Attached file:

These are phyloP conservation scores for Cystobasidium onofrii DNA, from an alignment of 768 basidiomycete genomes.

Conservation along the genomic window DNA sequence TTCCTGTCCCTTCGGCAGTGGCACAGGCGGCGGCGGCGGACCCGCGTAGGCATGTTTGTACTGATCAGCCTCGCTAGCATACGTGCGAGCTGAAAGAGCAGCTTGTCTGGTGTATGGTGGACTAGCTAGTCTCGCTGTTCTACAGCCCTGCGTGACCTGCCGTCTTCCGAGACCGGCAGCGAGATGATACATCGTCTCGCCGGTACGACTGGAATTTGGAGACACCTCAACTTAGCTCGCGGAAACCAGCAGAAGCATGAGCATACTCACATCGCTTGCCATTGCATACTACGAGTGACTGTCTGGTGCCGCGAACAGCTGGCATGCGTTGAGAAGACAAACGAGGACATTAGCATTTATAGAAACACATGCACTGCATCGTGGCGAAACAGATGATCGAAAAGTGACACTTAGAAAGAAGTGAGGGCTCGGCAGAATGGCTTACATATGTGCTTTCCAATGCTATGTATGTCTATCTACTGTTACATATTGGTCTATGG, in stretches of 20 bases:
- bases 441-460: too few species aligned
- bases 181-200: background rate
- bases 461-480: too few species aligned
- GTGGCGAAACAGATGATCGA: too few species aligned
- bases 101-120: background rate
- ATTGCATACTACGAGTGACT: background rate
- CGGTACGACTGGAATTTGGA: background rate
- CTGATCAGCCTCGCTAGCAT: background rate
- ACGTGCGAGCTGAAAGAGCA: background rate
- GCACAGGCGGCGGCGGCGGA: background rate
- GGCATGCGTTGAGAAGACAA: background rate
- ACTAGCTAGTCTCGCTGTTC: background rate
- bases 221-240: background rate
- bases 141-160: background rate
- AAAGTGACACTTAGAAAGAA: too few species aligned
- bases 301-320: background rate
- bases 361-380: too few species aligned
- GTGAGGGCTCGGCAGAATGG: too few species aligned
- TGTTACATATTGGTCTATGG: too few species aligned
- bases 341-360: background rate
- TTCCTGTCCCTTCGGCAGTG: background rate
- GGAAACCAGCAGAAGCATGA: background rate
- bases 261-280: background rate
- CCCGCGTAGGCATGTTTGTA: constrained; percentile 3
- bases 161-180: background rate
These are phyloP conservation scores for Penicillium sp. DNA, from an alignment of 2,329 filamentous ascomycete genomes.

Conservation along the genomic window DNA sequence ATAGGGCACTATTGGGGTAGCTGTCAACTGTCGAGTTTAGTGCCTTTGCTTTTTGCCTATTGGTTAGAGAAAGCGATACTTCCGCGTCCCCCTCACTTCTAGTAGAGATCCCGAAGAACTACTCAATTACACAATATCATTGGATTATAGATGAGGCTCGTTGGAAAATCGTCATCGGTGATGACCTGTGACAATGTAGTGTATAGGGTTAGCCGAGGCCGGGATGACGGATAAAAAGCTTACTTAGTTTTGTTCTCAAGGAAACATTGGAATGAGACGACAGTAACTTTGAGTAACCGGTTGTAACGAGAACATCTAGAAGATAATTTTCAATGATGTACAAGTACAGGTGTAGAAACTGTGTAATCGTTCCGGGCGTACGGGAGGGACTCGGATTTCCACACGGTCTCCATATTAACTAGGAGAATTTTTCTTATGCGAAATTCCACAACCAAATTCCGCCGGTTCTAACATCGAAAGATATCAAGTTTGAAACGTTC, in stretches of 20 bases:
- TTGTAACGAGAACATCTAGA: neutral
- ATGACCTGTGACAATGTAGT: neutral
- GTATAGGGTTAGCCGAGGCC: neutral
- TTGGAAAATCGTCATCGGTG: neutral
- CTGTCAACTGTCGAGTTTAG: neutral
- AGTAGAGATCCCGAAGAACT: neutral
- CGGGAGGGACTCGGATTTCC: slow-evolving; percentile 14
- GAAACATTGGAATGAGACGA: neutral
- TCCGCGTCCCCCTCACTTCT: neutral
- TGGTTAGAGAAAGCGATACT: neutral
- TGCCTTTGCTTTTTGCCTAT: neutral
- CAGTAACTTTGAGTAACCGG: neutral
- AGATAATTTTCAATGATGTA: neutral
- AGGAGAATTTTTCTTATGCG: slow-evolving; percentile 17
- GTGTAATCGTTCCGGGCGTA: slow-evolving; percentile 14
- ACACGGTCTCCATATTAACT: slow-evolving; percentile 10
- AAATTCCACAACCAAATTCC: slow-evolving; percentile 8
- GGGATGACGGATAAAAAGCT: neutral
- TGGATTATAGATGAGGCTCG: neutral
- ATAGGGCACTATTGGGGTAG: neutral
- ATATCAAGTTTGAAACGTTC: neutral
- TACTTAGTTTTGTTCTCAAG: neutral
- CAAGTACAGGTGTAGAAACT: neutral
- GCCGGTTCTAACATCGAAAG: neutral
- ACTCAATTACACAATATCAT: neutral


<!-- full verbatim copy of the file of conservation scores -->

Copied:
These are phyloP conservation scores for Cystobasidium onofrii DNA, from an alignment of 768 basidiomycete genomes.

Conservation along the genomic window DNA sequence TTCCTGTCCCTTCGGCAGTGGCACAGGCGGCGGCGGCGGACCCGCGTAGGCATGTTTGTACTGATCAGCCTCGCTAGCATACGTGCGAGCTGAAAGAGCAGCTTGTCTGGTGTATGGTGGACTAGCTAGTCTCGCTGTTCTACAGCCCTGCGTGACCTGCCGTCTTCCGAGACCGGCAGCGAGATGATACATCGTCTCGCCGGTACGACTGGAATTTGGAGACACCTCAACTTAGCTCGCGGAAACCAGCAGAAGCATGAGCATACTCACATCGCTTGCCATTGCATACTACGAGTGACTGTCTGGTGCCGCGAACAGCTGGCATGCGTTGAGAAGACAAACGAGGACATTAGCATTTATAGAAACACATGCACTGCATCGTGGCGAAACAGATGATCGAAAAGTGACACTTAGAAAGAAGTGAGGGCTCGGCAGAATGGCTTACATATGTGCTTTCCAATGCTATGTATGTCTATCTACTGTTACATATTGGTCTATGG, in stretches of 20 bases:
- bases 441-460: too few species aligned
- bases 181-200: background rate
- bases 461-480: too few species aligned
- GTGGCGAAACAGATGATCGA: too few species aligned
- bases 101-120: background rate
- ATTGCATACTACGAGTGACT: background rate
- CGGTACGACTGGAATTTGGA: background rate
- CTGATCAGCCTCGCTAGCAT: background rate
- ACGTGCGAGCTGAAAGAGCA: background rate
- GCACAGGCGGCGGCGGCGGA: background rate
- GGCATGCGTTGAGAAGACAA: background rate
- ACTAGCTAGTCTCGCTGTTC: background rate
- bases 221-240: background rate
- bases 141-160: background rate
- AAAGTGACACTTAGAAAGAA: too few species aligned
- bases 301-320: background rate
- bases 361-380: too few species aligned
- GTGAGGGCTCGGCAGAATGG: too few species aligned
- TGTTACATATTGGTCTATGG: too few species aligned
- bases 341-360: background rate
- TTCCTGTCCCTTCGGCAGTG: background rate
- GGAAACCAGCAGAAGCATGA: background rate
- bases 261-280: background rate
- CCCGCGTAGGCATGTTTGTA: constrained; percentile 3
- bases 161-180: background rate
These are phyloP conservation scores for Penicillium sp. DNA, from an alignment of 2,329 filamentous ascomycete genomes.

Conservation along the genomic window DNA sequence ATAGGGCACTATTGGGGTAGCTGTCAACTGTCGAGTTTAGTGCCTTTGCTTTTTGCCTATTGGTTAGAGAAAGCGATACTTCCGCGTCCCCCTCACTTCTAGTAGAGATCCCGAAGAACTACTCAATTACACAATATCATTGGATTATAGATGAGGCTCGTTGGAAAATCGTCATCGGTGATGACCTGTGACAATGTAGTGTATAGGGTTAGCCGAGGCCGGGATGACGGATAAAAAGCTTACTTAGTTTTGTTCTCAAGGAAACATTGGAATGAGACGACAGTAACTTTGAGTAACCGGTTGTAACGAGAACATCTAGAAGATAATTTTCAATGATGTACAAGTACAGGTGTAGAAACTGTGTAATCGTTCCGGGCGTACGGGAGGGACTCGGATTTCCACACGGTCTCCATATTAACTAGGAGAATTTTTCTTATGCGAAATTCCACAACCAAATTCCGCCGGTTCTAACATCGAAAGATATCAAGTTTGAAACGTTC, in stretches of 20 bases:
- TTGTAACGAGAACATCTAGA: neutral
- ATGACCTGTGACAATGTAGT: neutral
- GTATAGGGTTAGCCGAGGCC: neutral
- TTGGAAAATCGTCATCGGTG: neutral
- CTGTCAACTGTCGAGTTTAG: neutral
- AGTAGAGATCCCGAAGAACT: neutral
- CGGGAGGGACTCGGATTTCC: slow-evolving; percentile 14
- GAAACATTGGAATGAGACGA: neutral
- TCCGCGTCCCCCTCACTTCT: neutral
- TGGTTAGAGAAAGCGATACT: neutral
- TGCCTTTGCTTTTTGCCTAT: neutral
- CAGTAACTTTGAGTAACCGG: neutral
- AGATAATTTTCAATGATGTA: neutral
- AGGAGAATTTTTCTTATGCG: slow-evolving; percentile 17
- GTGTAATCGTTCCGGGCGTA: slow-evolving; percentile 14
- ACACGGTCTCCATATTAACT: slow-evolving; percentile 10
- AAATTCCACAACCAAATTCC: slow-evolving; percentile 8
- GGGATGACGGATAAAAAGCT: neutral
- TGGATTATAGATGAGGCTCG: neutral
- ATAGGGCACTATTGGGGTAG: neutral
- ATATCAAGTTTGAAACGTTC: neutral
- TACTTAGTTTTGTTCTCAAG: neutral
- CAAGTACAGGTGTAGAAACT: neutral
- GCCGGTTCTAACATCGAAAG: neutral
- ACTCAATTACACAATATCAT: neutral